At that rate, the nation's transit ridership can be expected to exceed 12 billion trips per year in 2009. This figure represents what can be expected with little additional investment, and is based on the growing demand for existing transit services at current levels of service. It is impossible to predict how many billions of trips would occur if transit programs were more widely available and in better condition, but advocates in every community can readily identify dramatic levels of unmet transit need.
Our nation's population is growing. The necessity of public and community transportation is increasing even more rapidly. Using current Census data and projections, we can illustrate the need for expanding the transit program during the next authorization period.
Several key facts emerge from these projections. Perhaps the most dramatic is that the number of people age 85 and older is growing at a much higher rate - nearly four times faster - than the general population. Traditional automobile and fixed-route rail and bus services often fail to meet these seniors' transportation needs. Moreover, this "85-plus" portion of our nation's population is growing in areas such as the Sunbelt, rural Appalachia, the Upper Great Plains, and other areas where traditional transit services, if at all available, are less extensive.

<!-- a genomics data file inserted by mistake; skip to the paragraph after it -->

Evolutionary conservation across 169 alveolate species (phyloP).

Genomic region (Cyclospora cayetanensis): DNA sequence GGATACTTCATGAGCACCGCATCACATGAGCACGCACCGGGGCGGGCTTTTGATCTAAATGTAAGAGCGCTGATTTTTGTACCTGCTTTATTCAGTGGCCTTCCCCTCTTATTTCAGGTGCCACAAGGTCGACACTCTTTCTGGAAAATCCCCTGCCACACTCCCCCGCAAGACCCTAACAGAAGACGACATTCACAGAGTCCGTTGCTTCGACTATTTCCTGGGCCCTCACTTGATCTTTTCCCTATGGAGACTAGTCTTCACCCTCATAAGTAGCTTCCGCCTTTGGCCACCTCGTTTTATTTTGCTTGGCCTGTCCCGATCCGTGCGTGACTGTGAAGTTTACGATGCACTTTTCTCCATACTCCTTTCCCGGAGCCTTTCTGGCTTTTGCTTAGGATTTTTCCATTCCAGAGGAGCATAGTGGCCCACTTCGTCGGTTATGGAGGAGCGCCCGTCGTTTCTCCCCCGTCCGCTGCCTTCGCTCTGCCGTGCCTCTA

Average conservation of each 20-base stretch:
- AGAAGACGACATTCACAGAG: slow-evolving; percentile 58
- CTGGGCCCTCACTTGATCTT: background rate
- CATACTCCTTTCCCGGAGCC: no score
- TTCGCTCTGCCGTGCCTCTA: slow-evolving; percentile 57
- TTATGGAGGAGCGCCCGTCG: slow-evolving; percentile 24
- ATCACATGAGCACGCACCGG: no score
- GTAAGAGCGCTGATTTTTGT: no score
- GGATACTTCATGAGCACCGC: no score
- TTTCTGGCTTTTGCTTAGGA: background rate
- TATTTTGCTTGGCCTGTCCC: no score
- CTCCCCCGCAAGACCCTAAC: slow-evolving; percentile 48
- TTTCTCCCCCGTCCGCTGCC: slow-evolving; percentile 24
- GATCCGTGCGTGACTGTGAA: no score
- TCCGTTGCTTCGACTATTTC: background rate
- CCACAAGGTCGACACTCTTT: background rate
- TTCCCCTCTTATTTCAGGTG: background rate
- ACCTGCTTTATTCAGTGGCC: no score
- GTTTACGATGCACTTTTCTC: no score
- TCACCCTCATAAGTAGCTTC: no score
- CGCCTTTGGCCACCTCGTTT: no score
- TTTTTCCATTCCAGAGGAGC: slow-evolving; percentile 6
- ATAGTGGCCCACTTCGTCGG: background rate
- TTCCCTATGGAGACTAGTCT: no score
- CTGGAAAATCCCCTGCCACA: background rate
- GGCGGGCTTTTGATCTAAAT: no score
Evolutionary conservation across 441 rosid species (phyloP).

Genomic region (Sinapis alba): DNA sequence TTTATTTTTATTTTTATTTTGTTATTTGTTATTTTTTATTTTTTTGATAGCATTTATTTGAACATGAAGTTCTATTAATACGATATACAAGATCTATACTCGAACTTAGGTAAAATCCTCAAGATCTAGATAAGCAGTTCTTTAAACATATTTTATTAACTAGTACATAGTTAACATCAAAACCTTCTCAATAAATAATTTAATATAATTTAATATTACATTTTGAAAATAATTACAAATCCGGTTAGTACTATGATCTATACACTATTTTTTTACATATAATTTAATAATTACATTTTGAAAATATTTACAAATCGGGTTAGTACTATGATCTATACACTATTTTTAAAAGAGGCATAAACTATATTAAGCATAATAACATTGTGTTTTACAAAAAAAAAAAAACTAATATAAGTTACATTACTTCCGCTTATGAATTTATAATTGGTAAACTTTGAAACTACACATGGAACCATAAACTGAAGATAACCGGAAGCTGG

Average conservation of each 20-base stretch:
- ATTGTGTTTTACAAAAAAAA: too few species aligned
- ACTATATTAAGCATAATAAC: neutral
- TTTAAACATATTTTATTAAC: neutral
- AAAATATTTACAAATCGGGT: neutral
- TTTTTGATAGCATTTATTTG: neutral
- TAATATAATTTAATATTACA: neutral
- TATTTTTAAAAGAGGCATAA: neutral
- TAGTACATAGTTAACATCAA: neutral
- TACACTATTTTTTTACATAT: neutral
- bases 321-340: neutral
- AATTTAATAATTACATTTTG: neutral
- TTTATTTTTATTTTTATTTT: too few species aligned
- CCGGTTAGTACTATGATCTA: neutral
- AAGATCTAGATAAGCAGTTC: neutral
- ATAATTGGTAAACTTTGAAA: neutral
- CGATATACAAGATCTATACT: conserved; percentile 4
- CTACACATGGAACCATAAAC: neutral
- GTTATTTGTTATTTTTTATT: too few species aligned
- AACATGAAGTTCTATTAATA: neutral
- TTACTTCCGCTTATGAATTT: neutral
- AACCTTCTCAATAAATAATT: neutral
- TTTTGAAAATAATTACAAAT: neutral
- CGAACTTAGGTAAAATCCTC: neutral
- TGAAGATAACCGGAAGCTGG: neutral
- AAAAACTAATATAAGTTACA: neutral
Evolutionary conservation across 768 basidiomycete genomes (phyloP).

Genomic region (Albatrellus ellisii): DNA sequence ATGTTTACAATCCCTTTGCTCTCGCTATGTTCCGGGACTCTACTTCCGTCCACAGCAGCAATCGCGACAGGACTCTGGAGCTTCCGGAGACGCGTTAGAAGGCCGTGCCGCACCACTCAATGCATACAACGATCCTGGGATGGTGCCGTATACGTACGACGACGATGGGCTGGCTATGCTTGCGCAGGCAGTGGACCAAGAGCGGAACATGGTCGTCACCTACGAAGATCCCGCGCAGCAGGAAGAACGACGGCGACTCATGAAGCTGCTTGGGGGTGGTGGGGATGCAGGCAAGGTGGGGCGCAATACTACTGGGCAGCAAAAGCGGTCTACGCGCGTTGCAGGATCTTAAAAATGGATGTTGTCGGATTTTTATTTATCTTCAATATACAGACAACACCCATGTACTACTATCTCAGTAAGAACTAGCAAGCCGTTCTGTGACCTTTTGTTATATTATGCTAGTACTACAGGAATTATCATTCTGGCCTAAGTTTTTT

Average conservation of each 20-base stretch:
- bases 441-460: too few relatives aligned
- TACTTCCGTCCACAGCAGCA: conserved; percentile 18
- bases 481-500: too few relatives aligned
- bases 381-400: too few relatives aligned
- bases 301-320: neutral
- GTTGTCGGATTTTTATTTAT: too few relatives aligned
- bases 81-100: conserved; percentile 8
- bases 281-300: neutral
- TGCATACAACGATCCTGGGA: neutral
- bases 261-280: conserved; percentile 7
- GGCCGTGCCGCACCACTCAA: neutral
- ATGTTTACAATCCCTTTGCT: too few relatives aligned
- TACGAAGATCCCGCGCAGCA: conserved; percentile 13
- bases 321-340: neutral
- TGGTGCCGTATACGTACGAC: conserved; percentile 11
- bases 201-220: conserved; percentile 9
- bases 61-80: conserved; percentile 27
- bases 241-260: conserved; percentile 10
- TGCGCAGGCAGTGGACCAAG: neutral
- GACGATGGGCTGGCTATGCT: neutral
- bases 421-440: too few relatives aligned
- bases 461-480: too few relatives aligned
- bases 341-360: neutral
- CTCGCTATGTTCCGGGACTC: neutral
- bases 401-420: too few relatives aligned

Other constituents of the nation's transit-dependent population - seniors age 65 and older, persons with disabilities, poor families - also are growing at a rate nearly double that of our country as a whole. Since these people make up the core market for transit in most communities, it is safe to predict that demand for transit services, especially more flexible, nontraditional services, will increase significantly over the next many years.